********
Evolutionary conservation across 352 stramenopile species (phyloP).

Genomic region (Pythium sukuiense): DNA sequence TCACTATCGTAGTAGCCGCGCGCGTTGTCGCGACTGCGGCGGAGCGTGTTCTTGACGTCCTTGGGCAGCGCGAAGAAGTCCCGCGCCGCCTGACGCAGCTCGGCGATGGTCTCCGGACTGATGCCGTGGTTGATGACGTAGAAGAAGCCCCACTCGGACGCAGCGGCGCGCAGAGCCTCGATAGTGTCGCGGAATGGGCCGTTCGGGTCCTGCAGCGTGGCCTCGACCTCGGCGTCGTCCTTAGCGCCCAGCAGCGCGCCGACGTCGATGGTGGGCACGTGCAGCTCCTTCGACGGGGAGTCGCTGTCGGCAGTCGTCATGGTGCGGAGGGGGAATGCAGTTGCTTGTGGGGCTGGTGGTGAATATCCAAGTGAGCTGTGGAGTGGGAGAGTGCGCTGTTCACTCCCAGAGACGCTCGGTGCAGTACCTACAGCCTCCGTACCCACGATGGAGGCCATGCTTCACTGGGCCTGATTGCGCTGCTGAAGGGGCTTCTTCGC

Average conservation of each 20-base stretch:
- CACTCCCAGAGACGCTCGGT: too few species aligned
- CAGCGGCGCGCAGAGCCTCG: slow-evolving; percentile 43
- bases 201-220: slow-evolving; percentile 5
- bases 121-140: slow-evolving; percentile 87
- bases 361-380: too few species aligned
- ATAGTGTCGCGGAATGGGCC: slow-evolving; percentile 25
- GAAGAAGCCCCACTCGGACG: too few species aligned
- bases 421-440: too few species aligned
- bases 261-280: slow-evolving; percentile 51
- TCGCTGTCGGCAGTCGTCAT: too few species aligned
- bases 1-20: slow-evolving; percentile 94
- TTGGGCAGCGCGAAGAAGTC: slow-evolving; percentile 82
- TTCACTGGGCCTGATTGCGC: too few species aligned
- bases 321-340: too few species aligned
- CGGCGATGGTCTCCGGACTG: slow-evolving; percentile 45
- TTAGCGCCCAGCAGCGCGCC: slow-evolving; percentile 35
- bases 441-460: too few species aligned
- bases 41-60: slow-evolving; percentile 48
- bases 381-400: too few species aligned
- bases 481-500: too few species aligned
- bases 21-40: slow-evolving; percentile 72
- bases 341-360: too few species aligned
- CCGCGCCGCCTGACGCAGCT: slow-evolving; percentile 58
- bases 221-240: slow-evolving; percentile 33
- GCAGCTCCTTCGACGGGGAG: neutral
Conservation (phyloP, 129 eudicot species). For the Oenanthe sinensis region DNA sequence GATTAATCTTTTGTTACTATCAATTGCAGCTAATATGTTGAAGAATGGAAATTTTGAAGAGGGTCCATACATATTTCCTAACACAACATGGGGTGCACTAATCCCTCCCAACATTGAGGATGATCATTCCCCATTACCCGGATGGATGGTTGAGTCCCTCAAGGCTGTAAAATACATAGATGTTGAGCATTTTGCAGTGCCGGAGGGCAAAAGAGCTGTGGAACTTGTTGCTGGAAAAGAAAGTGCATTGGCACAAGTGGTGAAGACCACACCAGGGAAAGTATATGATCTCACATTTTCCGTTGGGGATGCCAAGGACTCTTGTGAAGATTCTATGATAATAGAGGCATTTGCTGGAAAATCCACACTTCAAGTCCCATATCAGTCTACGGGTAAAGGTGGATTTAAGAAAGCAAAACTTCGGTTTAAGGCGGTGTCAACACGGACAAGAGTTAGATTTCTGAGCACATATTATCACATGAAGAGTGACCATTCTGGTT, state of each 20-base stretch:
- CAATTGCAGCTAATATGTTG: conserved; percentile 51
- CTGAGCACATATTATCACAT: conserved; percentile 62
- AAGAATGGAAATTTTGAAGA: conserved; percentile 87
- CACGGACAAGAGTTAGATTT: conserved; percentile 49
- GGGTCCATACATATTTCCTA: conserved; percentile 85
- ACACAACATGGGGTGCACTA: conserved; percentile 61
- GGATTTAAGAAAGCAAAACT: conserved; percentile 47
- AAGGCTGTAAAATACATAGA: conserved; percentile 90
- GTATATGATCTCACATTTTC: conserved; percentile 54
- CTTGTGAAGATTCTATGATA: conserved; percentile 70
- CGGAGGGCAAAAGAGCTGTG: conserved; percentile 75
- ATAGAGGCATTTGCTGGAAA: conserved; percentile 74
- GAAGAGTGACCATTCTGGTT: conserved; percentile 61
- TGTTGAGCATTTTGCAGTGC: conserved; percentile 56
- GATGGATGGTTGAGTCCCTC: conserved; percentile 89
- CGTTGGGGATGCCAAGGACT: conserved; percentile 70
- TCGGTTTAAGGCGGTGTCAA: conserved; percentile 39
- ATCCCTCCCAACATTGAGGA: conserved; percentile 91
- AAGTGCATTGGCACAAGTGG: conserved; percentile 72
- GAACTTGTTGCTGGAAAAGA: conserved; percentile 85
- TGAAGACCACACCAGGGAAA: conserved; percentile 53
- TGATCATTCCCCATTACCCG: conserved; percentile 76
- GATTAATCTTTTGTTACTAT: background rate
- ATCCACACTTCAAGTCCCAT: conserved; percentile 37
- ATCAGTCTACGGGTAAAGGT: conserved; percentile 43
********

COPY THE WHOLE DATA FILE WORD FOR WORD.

Evolutionary conservation across 352 stramenopile species (phyloP).

Genomic region (Pythium sukuiense): DNA sequence TCACTATCGTAGTAGCCGCGCGCGTTGTCGCGACTGCGGCGGAGCGTGTTCTTGACGTCCTTGGGCAGCGCGAAGAAGTCCCGCGCCGCCTGACGCAGCTCGGCGATGGTCTCCGGACTGATGCCGTGGTTGATGACGTAGAAGAAGCCCCACTCGGACGCAGCGGCGCGCAGAGCCTCGATAGTGTCGCGGAATGGGCCGTTCGGGTCCTGCAGCGTGGCCTCGACCTCGGCGTCGTCCTTAGCGCCCAGCAGCGCGCCGACGTCGATGGTGGGCACGTGCAGCTCCTTCGACGGGGAGTCGCTGTCGGCAGTCGTCATGGTGCGGAGGGGGAATGCAGTTGCTTGTGGGGCTGGTGGTGAATATCCAAGTGAGCTGTGGAGTGGGAGAGTGCGCTGTTCACTCCCAGAGACGCTCGGTGCAGTACCTACAGCCTCCGTACCCACGATGGAGGCCATGCTTCACTGGGCCTGATTGCGCTGCTGAAGGGGCTTCTTCGC

Average conservation of each 20-base stretch:
- CACTCCCAGAGACGCTCGGT: too few species aligned
- CAGCGGCGCGCAGAGCCTCG: slow-evolving; percentile 43
- bases 201-220: slow-evolving; percentile 5
- bases 121-140: slow-evolving; percentile 87
- bases 361-380: too few species aligned
- ATAGTGTCGCGGAATGGGCC: slow-evolving; percentile 25
- GAAGAAGCCCCACTCGGACG: too few species aligned
- bases 421-440: too few species aligned
- bases 261-280: slow-evolving; percentile 51
- TCGCTGTCGGCAGTCGTCAT: too few species aligned
- bases 1-20: slow-evolving; percentile 94
- TTGGGCAGCGCGAAGAAGTC: slow-evolving; percentile 82
- TTCACTGGGCCTGATTGCGC: too few species aligned
- bases 321-340: too few species aligned
- CGGCGATGGTCTCCGGACTG: slow-evolving; percentile 45
- TTAGCGCCCAGCAGCGCGCC: slow-evolving; percentile 35
- bases 441-460: too few species aligned
- bases 41-60: slow-evolving; percentile 48
- bases 381-400: too few species aligned
- bases 481-500: too few species aligned
- bases 21-40: slow-evolving; percentile 72
- bases 341-360: too few species aligned
- CCGCGCCGCCTGACGCAGCT: slow-evolving; percentile 58
- bases 221-240: slow-evolving; percentile 33
- GCAGCTCCTTCGACGGGGAG: neutral
Conservation (phyloP, 129 eudicot species). For the Oenanthe sinensis region DNA sequence GATTAATCTTTTGTTACTATCAATTGCAGCTAATATGTTGAAGAATGGAAATTTTGAAGAGGGTCCATACATATTTCCTAACACAACATGGGGTGCACTAATCCCTCCCAACATTGAGGATGATCATTCCCCATTACCCGGATGGATGGTTGAGTCCCTCAAGGCTGTAAAATACATAGATGTTGAGCATTTTGCAGTGCCGGAGGGCAAAAGAGCTGTGGAACTTGTTGCTGGAAAAGAAAGTGCATTGGCACAAGTGGTGAAGACCACACCAGGGAAAGTATATGATCTCACATTTTCCGTTGGGGATGCCAAGGACTCTTGTGAAGATTCTATGATAATAGAGGCATTTGCTGGAAAATCCACACTTCAAGTCCCATATCAGTCTACGGGTAAAGGTGGATTTAAGAAAGCAAAACTTCGGTTTAAGGCGGTGTCAACACGGACAAGAGTTAGATTTCTGAGCACATATTATCACATGAAGAGTGACCATTCTGGTT, state of each 20-base stretch:
- CAATTGCAGCTAATATGTTG: conserved; percentile 51
- CTGAGCACATATTATCACAT: conserved; percentile 62
- AAGAATGGAAATTTTGAAGA: conserved; percentile 87
- CACGGACAAGAGTTAGATTT: conserved; percentile 49
- GGGTCCATACATATTTCCTA: conserved; percentile 85
- ACACAACATGGGGTGCACTA: conserved; percentile 61
- GGATTTAAGAAAGCAAAACT: conserved; percentile 47
- AAGGCTGTAAAATACATAGA: conserved; percentile 90
- GTATATGATCTCACATTTTC: conserved; percentile 54
- CTTGTGAAGATTCTATGATA: conserved; percentile 70
- CGGAGGGCAAAAGAGCTGTG: conserved; percentile 75
- ATAGAGGCATTTGCTGGAAA: conserved; percentile 74
- GAAGAGTGACCATTCTGGTT: conserved; percentile 61
- TGTTGAGCATTTTGCAGTGC: conserved; percentile 56
- GATGGATGGTTGAGTCCCTC: conserved; percentile 89
- CGTTGGGGATGCCAAGGACT: conserved; percentile 70
- TCGGTTTAAGGCGGTGTCAA: conserved; percentile 39
- ATCCCTCCCAACATTGAGGA: conserved; percentile 91
- AAGTGCATTGGCACAAGTGG: conserved; percentile 72
- GAACTTGTTGCTGGAAAAGA: conserved; percentile 85
- TGAAGACCACACCAGGGAAA: conserved; percentile 53
- TGATCATTCCCCATTACCCG: conserved; percentile 76
- GATTAATCTTTTGTTACTAT: background rate
- ATCCACACTTCAAGTCCCAT: conserved; percentile 37
- ATCAGTCTACGGGTAAAGGT: conserved; percentile 43